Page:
Occasionally at a pen show, Rob Bader will make a beeline for me with his hands behind his back and a cat-that-ate-the-canary grin on his face, and I know he’s really found something special. Rob’s got a great eye for a good pencil – I can’t ever remember a time that I wasn’t as excited by what he’d found has he was.
Usually, he’s content to have me drool all over whatever he’s found and then tell me it isn’t for sale, which is one reason why I started bringing my camera to pen shows. But this time I was salivating pretty heavily and he didn’t bring a big enough towel to wipe it off, so with a bit of cash (ok, more than just a bit) he let me bring it home:
This is a sterling silver Mabie Todd "Fyne Poynt" pencil, marked on the dome at the top:
Although it does bear the typical Mabie Todd patent on the clip, this one’s a bit unusual in that the imprint is in "tombstone" style lettering, rather than in the usual two vertical lines:
By the way, the patent date of January 19, 1915 refers to patent number 1,125,144, which was applied for by Charles H. Mabie on May 29, 1914:
However, it isn’t this imprint that makes this Fyne Poynt more than just a bit unusual. It’s an advertiser pencil – that alone is unusual for a sterling Mabie Todd – but the artistry and craftsmanship that went into this one is what really makes this one special. Here’s a closeup of the imprint near the nose:
"American Jobbers / Supply Co. / New York." Notice that this is no ordinary imprint, but is actually embossed on a specially made barrel! And, to pull a Billy Mays, that’s not all:
A.O. Schleif, the owner of the pencil, also had his name embossed on the barrel in the same fashion: so this was a special barrel individually crafted for one person!
Think that’s interesting? Hold onto your shorts now . . . What had Rob grinning like a loon, as if all this weren’t enough, were the curious things embossed around Mr. Schlief’s name – interesting shapes that Rob said looked like "badges":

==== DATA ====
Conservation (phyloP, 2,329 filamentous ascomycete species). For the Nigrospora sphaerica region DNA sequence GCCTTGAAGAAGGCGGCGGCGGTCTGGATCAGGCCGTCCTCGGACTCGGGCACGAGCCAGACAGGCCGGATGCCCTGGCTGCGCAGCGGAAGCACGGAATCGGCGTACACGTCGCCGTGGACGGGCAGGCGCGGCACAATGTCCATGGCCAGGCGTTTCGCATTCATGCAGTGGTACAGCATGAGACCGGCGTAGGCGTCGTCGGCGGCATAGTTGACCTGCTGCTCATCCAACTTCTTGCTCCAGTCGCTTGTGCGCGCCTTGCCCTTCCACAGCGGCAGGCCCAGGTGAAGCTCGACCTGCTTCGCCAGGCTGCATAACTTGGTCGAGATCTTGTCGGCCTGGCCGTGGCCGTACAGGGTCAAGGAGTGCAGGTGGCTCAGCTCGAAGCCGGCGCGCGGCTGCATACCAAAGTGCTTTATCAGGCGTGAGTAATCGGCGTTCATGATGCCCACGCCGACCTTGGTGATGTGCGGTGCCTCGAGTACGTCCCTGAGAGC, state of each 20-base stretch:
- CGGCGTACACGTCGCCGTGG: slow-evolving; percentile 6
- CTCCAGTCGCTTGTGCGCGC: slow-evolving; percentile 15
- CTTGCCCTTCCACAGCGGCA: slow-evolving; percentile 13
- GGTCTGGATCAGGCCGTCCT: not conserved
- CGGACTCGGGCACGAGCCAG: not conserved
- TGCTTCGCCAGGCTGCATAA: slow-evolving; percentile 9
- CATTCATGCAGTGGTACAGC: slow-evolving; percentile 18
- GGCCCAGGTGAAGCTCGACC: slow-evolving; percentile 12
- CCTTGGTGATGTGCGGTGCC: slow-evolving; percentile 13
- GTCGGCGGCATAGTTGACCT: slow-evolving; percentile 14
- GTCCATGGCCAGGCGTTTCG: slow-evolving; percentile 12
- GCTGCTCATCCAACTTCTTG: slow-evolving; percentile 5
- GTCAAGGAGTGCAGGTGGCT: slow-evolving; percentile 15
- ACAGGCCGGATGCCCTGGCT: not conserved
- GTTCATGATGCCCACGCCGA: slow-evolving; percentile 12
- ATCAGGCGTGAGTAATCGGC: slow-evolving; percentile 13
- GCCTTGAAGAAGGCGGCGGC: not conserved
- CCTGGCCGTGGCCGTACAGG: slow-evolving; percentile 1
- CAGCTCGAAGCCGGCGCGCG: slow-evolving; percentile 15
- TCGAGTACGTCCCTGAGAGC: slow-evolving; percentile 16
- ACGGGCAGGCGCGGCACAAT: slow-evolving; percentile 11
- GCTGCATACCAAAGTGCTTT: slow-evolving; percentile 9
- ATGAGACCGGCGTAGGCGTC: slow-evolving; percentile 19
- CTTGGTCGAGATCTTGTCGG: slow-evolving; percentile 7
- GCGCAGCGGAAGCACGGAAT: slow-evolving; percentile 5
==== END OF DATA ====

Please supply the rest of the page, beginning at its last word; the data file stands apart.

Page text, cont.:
As I stared (and drooled) with my loupe in hand, after a few minutes I recognized what they were, and they weren’t badges. From my early years collecting antique bottles, I recalled that these items were a frequent sight at bottle shows, but given how heavy they are, collecting very many of these can be exhausting to lug around all the time. Give up? Here’s a picture of some that I saw at the Springfield Antique Show last month:
What you are seeing around Mr. Schleif’s name are a pair of telegraph poles, flanked by rows of different styles of glass insulators!
I found a great article from the October 1, 1919 issue of Telegraph and Telephone Age, a trade publication, about a man named H.C. Law, manager of – you guessed it – the American Jobbers Supply Company, which was located at 1122 Woolworth Building in New York.
Before becoming manager of The American Jobbers Supply Company, Mr. Law was a sales representative for the Brookfield Glass Company. Although the article doesn’t say so, a substantial number of the glass insulators you’ll find at an antique show will be marked "Brookfield" (Hemingray insulators are the most common, with Brookfield being a close second place).
By 1925, business for The American Jobbers Supply Company must have been booming. Bruce Oran, an online seller, had a copy the company’s catalog for that year, and he allowed me to use one of his pictures:
The catalog indicates that the company’s offices had been expanded to 1502, 1504 and 1506 Woolworth Building, and the catalog contains "A complete listing of pole line construction material and useful information for those interested in building better transmission and telephone lines."
I was really hoping that "Scheif" was an uncommon enough name that an internet search would turn up something about him, but no luck as of yet. Certainly, though, more than I expected to learn about such a unique pencil!